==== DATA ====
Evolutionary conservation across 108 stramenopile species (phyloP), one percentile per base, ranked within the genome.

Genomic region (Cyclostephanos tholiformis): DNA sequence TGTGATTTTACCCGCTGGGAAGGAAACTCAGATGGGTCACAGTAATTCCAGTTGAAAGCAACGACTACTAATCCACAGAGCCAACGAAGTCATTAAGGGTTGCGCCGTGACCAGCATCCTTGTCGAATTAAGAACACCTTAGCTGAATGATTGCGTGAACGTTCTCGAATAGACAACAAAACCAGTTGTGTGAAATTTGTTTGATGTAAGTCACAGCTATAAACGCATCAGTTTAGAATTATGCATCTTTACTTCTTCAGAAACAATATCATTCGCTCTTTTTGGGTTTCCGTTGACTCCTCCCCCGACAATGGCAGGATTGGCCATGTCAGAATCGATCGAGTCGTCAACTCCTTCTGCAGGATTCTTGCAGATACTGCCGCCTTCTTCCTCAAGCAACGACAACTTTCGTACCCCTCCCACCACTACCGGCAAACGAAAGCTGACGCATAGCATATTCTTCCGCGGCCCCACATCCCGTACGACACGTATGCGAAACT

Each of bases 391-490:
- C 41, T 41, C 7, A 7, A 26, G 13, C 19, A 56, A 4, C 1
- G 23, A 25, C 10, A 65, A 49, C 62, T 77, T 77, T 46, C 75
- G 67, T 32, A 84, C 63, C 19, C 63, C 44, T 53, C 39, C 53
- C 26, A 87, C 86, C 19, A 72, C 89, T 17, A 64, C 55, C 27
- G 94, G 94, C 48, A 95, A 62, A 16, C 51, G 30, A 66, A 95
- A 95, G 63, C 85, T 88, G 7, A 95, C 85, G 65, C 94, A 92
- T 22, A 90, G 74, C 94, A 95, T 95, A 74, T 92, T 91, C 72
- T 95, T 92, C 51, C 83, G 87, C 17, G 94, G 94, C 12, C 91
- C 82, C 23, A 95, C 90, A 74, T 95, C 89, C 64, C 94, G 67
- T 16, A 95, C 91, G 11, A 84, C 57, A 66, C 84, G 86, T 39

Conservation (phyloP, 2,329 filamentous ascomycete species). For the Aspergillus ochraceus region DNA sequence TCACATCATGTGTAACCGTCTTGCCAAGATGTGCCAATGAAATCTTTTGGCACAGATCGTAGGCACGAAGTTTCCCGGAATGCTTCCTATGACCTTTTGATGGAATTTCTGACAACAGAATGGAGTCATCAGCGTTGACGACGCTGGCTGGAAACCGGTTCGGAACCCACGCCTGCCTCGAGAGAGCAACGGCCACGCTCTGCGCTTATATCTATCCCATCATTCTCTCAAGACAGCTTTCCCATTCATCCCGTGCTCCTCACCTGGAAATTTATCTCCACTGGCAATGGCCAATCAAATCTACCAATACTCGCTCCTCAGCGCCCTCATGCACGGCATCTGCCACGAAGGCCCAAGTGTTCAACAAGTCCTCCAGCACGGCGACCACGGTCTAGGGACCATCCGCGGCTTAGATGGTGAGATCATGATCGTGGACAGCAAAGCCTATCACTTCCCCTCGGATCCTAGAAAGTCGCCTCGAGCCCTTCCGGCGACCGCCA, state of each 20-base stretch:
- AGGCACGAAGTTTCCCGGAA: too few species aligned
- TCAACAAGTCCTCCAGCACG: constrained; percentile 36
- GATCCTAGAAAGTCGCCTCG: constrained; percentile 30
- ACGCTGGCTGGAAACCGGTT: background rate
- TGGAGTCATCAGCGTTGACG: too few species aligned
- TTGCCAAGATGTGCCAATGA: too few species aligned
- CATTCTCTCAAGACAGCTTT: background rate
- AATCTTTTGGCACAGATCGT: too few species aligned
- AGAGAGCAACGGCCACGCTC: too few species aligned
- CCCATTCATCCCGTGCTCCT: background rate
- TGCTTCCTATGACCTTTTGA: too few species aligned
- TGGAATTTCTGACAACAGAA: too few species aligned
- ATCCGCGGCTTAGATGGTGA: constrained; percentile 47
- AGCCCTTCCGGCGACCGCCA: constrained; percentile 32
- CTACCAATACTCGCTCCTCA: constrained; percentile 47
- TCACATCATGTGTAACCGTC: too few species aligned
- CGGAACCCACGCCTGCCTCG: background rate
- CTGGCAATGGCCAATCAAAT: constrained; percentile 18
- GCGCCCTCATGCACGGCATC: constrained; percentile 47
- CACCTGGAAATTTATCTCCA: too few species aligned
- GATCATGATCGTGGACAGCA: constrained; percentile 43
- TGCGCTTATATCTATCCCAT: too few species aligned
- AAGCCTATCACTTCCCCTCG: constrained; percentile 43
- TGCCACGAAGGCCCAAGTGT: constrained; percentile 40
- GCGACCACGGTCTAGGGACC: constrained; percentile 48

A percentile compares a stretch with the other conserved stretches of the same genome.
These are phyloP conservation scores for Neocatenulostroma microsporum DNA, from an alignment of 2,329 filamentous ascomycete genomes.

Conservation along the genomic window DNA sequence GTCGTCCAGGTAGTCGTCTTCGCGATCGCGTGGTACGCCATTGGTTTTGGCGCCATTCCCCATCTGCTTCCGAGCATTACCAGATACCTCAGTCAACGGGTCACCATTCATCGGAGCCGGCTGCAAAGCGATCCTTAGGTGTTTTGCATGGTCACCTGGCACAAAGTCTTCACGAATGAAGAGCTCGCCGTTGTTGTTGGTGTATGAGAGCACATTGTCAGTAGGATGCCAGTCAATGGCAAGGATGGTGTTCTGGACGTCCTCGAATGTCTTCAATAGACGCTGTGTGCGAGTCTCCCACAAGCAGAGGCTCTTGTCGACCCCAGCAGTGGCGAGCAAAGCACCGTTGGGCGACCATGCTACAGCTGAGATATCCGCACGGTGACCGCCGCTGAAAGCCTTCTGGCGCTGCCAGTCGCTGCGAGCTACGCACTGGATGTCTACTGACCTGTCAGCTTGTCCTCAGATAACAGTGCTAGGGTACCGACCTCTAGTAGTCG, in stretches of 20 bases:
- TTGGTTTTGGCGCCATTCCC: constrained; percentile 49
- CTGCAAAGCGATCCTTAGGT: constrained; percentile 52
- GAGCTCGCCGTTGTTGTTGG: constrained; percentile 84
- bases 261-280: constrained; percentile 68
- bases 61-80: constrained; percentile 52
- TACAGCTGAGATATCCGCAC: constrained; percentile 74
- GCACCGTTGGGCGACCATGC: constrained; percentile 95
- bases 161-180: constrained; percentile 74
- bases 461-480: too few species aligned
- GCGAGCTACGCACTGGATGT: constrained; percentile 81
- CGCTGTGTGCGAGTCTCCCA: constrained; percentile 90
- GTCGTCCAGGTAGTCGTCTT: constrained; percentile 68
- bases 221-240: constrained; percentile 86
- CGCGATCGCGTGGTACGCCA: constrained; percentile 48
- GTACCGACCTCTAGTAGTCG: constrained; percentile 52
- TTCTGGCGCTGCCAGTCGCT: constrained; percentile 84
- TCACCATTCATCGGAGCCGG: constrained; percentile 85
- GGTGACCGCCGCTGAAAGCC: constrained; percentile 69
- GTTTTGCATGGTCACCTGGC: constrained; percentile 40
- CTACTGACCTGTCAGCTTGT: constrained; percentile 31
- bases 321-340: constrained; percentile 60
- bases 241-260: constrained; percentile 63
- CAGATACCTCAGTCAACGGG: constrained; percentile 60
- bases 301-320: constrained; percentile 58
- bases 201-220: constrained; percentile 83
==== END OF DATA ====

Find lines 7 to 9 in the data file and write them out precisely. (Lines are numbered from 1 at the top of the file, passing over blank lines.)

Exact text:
- C 26, A 87, C 86, C 19, A 72, C 89, T 17, A 64, C 55, C 27
- G 94, G 94, C 48, A 95, A 62, A 16, C 51, G 30, A 66, A 95
- A 95, G 63, C 85, T 88, G 7, A 95, C 85, G 65, C 94, A 92